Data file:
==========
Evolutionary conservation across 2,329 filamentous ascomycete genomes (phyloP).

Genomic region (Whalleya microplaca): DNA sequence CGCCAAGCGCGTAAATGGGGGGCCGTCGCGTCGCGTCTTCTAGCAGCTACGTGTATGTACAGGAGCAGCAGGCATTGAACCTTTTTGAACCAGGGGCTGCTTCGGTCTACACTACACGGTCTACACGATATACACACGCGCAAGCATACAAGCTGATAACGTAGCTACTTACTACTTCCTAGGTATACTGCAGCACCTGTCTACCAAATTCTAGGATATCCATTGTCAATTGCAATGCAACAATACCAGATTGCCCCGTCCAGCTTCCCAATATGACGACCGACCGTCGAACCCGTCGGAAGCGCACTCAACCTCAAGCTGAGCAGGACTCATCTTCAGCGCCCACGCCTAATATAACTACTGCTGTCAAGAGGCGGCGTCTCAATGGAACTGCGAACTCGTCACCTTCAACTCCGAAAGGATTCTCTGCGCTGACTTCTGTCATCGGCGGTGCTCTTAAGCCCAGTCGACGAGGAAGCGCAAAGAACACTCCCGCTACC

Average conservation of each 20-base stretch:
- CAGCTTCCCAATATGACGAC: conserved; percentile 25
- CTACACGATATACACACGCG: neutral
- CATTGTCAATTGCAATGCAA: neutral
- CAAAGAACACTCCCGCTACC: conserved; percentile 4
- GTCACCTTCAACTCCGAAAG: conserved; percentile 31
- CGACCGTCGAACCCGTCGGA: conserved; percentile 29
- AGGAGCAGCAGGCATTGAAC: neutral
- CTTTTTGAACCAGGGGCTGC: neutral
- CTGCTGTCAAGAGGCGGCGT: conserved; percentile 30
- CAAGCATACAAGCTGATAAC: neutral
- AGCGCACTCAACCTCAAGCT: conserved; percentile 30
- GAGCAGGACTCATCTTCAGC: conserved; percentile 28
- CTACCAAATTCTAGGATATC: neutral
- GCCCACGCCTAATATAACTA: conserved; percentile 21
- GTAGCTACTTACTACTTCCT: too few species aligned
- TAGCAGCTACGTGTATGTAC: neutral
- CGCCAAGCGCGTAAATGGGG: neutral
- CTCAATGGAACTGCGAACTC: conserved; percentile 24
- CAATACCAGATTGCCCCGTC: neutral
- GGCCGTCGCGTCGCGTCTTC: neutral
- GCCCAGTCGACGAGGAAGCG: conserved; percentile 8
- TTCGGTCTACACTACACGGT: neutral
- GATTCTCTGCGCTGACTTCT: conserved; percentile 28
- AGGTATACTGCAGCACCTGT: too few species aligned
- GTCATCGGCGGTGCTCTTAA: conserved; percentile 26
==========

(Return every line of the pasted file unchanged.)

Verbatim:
Evolutionary conservation across 2,329 filamentous ascomycete genomes (phyloP).

Genomic region (Whalleya microplaca): DNA sequence CGCCAAGCGCGTAAATGGGGGGCCGTCGCGTCGCGTCTTCTAGCAGCTACGTGTATGTACAGGAGCAGCAGGCATTGAACCTTTTTGAACCAGGGGCTGCTTCGGTCTACACTACACGGTCTACACGATATACACACGCGCAAGCATACAAGCTGATAACGTAGCTACTTACTACTTCCTAGGTATACTGCAGCACCTGTCTACCAAATTCTAGGATATCCATTGTCAATTGCAATGCAACAATACCAGATTGCCCCGTCCAGCTTCCCAATATGACGACCGACCGTCGAACCCGTCGGAAGCGCACTCAACCTCAAGCTGAGCAGGACTCATCTTCAGCGCCCACGCCTAATATAACTACTGCTGTCAAGAGGCGGCGTCTCAATGGAACTGCGAACTCGTCACCTTCAACTCCGAAAGGATTCTCTGCGCTGACTTCTGTCATCGGCGGTGCTCTTAAGCCCAGTCGACGAGGAAGCGCAAAGAACACTCCCGCTACC

Average conservation of each 20-base stretch:
- CAGCTTCCCAATATGACGAC: conserved; percentile 25
- CTACACGATATACACACGCG: neutral
- CATTGTCAATTGCAATGCAA: neutral
- CAAAGAACACTCCCGCTACC: conserved; percentile 4
- GTCACCTTCAACTCCGAAAG: conserved; percentile 31
- CGACCGTCGAACCCGTCGGA: conserved; percentile 29
- AGGAGCAGCAGGCATTGAAC: neutral
- CTTTTTGAACCAGGGGCTGC: neutral
- CTGCTGTCAAGAGGCGGCGT: conserved; percentile 30
- CAAGCATACAAGCTGATAAC: neutral
- AGCGCACTCAACCTCAAGCT: conserved; percentile 30
- GAGCAGGACTCATCTTCAGC: conserved; percentile 28
- CTACCAAATTCTAGGATATC: neutral
- GCCCACGCCTAATATAACTA: conserved; percentile 21
- GTAGCTACTTACTACTTCCT: too few species aligned
- TAGCAGCTACGTGTATGTAC: neutral
- CGCCAAGCGCGTAAATGGGG: neutral
- CTCAATGGAACTGCGAACTC: conserved; percentile 24
- CAATACCAGATTGCCCCGTC: neutral
- GGCCGTCGCGTCGCGTCTTC: neutral
- GCCCAGTCGACGAGGAAGCG: conserved; percentile 8
- TTCGGTCTACACTACACGGT: neutral
- GATTCTCTGCGCTGACTTCT: conserved; percentile 28
- AGGTATACTGCAGCACCTGT: too few species aligned
- GTCATCGGCGGTGCTCTTAA: conserved; percentile 26